Sunday morning I sat down to write another post about my visit to the recent 2016 National Charter Schools Conference. I really need to share information about the Achievement School District panel that I attended while there. Unfortunately, I opened up The Tennessean first and read their endorsements for this year’s school board race here in Nashville. It immediately became clear that the ASD was going to have to wait because the sheer audacity of these picks demanded that a response take precedent.
A little heads up here before we get rolling: you may find that some of what I’m about to say is offensive. Now that’s not my goal, but like board members Amy Frogge, Jill Speering, and Will Pinkston, I believe that some things are so important that voicing them takes precedent over protecting sensibilities. Truth is, people often default to being offended when they hear things they don’t want to hear. Instead of actually analyzing what’s being said, they jump to being offended. This allows them to attack the person instead of the argument. Something all three of the aforementioned board members have been subject to. The Tennessean and their endorsement process being just the latest.
A prevailing theme in The Tennessean’s justification for their endorsements is the candidates’ use of social media. A few are chastised for the tone they use, but one is commended for not getting “distracted” by it. Here’s a news flash for The Tennessean: social media is a form of communication and has surpassed newspapers as a primary source of information. The number of people getting their news via mobile devices instead of newspapers continues to grow at a rapid pace. Being a newer form of communication, the rules and etiquette for social media are still being written.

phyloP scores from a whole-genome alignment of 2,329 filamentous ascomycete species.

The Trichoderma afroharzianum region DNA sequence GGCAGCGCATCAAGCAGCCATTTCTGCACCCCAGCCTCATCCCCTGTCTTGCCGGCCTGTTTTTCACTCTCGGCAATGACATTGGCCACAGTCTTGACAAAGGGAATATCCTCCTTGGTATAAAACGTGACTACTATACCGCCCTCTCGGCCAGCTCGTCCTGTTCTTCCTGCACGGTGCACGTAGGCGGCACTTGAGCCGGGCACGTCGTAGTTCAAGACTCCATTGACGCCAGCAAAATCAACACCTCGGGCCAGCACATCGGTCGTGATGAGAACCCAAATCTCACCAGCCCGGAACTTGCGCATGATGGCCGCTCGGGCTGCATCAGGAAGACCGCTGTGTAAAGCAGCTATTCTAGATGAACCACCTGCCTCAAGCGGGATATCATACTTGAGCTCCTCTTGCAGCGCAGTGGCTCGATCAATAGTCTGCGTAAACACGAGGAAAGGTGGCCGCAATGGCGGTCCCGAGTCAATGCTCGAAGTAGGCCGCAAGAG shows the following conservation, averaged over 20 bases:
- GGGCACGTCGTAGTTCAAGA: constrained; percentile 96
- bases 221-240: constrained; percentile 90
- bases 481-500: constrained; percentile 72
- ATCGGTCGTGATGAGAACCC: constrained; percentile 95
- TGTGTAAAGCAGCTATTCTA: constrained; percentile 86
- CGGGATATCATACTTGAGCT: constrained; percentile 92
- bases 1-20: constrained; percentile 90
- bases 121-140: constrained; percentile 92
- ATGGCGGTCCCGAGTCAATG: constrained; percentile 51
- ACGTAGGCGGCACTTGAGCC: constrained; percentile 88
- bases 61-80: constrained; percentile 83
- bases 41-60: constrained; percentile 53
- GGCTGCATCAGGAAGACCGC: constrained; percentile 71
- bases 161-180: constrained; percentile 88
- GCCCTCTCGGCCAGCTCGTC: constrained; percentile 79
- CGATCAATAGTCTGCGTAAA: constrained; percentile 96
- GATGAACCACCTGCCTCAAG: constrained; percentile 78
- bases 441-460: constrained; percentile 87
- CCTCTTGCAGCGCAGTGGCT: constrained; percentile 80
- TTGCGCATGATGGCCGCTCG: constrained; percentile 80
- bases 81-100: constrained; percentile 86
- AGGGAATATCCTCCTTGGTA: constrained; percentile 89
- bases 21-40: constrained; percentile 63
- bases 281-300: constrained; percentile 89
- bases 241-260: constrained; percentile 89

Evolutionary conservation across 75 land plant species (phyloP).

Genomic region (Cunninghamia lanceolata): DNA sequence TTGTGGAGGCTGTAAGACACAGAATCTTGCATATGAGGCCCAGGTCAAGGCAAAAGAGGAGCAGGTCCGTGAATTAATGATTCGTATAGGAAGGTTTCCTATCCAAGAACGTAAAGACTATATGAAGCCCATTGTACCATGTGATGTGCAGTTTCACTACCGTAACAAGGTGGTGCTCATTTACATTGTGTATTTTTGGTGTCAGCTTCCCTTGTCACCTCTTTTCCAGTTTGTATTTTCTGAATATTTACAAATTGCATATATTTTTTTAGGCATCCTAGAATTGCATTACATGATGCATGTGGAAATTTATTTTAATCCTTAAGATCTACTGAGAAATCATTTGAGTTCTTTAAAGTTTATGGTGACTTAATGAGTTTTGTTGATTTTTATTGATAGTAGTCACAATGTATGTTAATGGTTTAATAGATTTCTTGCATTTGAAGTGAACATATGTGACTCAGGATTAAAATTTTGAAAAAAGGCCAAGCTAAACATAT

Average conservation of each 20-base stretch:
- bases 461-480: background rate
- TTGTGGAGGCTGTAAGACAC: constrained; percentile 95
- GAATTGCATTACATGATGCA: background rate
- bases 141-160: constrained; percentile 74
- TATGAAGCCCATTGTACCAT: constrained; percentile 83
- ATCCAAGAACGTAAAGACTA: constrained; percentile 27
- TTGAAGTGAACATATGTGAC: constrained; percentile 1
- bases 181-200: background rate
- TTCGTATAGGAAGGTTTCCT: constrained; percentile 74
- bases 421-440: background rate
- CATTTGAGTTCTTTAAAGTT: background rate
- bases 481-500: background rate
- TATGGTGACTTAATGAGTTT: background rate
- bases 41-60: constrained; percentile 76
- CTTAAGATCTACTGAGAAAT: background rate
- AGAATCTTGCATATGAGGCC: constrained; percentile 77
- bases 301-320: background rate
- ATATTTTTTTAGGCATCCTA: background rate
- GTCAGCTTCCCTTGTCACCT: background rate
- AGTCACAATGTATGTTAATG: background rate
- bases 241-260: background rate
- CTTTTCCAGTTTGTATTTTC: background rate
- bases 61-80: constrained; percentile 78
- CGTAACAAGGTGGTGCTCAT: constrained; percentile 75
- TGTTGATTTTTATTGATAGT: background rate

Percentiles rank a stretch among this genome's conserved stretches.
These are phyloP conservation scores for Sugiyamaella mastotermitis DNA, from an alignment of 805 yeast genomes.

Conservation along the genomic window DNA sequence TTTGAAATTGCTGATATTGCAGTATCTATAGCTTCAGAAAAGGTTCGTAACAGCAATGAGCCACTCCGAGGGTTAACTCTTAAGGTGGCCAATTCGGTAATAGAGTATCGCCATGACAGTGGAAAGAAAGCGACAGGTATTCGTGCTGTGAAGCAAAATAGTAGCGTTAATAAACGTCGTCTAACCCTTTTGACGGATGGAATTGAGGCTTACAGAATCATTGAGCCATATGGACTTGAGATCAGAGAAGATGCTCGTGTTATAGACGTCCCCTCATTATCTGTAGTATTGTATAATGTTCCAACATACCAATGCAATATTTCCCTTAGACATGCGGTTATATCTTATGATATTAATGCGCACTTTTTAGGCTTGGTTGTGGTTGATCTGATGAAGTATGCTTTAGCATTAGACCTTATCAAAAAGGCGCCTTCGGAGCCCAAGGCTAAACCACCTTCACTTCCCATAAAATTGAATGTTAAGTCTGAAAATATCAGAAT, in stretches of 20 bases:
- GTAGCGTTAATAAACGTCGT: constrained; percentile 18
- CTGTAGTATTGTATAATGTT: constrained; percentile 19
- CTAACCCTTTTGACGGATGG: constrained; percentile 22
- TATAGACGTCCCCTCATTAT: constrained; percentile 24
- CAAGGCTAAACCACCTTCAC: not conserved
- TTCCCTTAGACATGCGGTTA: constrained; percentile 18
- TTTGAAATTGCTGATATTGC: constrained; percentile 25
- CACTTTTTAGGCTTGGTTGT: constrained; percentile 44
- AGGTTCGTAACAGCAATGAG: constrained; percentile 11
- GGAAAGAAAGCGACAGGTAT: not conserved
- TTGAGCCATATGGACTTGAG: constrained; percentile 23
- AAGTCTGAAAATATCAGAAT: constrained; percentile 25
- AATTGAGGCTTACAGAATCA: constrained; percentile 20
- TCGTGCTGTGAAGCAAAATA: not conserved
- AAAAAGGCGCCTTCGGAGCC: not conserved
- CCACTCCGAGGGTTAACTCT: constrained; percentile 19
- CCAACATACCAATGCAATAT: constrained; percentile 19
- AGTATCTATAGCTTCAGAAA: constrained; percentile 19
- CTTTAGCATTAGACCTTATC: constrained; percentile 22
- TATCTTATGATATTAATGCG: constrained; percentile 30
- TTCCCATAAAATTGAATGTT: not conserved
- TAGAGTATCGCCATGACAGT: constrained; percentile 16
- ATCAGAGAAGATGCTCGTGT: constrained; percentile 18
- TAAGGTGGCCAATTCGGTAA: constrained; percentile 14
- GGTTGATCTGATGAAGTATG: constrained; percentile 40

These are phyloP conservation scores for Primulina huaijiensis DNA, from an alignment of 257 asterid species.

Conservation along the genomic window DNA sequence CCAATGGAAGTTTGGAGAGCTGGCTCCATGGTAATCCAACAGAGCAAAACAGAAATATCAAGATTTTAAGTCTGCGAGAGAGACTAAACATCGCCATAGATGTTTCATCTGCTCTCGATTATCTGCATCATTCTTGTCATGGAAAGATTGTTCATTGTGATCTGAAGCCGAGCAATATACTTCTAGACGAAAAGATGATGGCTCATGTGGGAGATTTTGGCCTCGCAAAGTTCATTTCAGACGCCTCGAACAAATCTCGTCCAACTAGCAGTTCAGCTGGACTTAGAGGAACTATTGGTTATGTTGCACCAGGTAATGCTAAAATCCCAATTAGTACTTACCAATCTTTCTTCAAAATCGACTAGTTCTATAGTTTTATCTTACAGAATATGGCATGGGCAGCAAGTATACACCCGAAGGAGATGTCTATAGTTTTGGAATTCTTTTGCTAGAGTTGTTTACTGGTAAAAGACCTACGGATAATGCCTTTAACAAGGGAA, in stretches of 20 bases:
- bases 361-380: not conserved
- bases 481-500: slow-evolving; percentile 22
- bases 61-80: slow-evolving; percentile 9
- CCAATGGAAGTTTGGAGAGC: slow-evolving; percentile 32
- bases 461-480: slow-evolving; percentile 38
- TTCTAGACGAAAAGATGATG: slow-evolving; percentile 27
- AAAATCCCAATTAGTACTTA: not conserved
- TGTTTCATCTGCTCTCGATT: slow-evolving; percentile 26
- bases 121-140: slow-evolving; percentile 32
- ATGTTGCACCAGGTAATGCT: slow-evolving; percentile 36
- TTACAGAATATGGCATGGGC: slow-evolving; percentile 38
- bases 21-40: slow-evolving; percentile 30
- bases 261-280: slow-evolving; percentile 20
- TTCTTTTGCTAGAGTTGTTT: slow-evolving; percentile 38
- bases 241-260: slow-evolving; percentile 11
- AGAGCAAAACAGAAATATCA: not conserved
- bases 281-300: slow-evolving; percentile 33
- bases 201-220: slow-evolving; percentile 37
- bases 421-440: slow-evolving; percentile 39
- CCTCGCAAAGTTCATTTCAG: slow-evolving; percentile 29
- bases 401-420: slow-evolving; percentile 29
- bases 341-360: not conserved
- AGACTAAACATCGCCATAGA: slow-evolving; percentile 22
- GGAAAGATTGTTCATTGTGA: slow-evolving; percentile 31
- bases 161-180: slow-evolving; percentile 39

Does an elected official have an obligation to allow everyone to comment how they please on personal social media pages? Is it bad form to delete comments? Must all interaction be genial? How responsible will a candidate be held for past comments? These are all questions being debated as we speak. Social media is like a giant flashlight shining light on previously unexposed corners. The true power of it that it makes conversations transparent. A candidate can no longer say one thing to one constituent and then a totally different thing to another constituent without being exposed. You can’t just make up “facts” without somebody fact checking. In any case, the guidelines will be determined by users and not by previous communications outlets. Newspapers will no more get the right to make rules for Twitter then Twitter makes rules for newspapers. In many ways social media is the great equalizer.
It’s interesting to note that if you took a look at the Founding Fathers of America, who are revered by all of us, you would find that they were not overly concerned with etiquette and often took a tone more closely aligned with Will Pinkston’s than with The Tennessean’s view. As respected historian Ron Chertow notes, “Such highly charged language shouldn’t surprise us. People who spearhead revolutions tend to be outspoken and courageous, spurred on by a keen taste for combat.” Seems to describe Pinkston, doesn’t it? And though they are not as fond of combat as he might be, Frogge and Speering tend to be equally as outspoken and courageous. These are traits that should be commended, not chastised. I think people need to realize that serving on a school board is not a job for the faint of heart. Seeing that some would liken policy debates to being at war, it is a job that takes a bit of a warriors heart.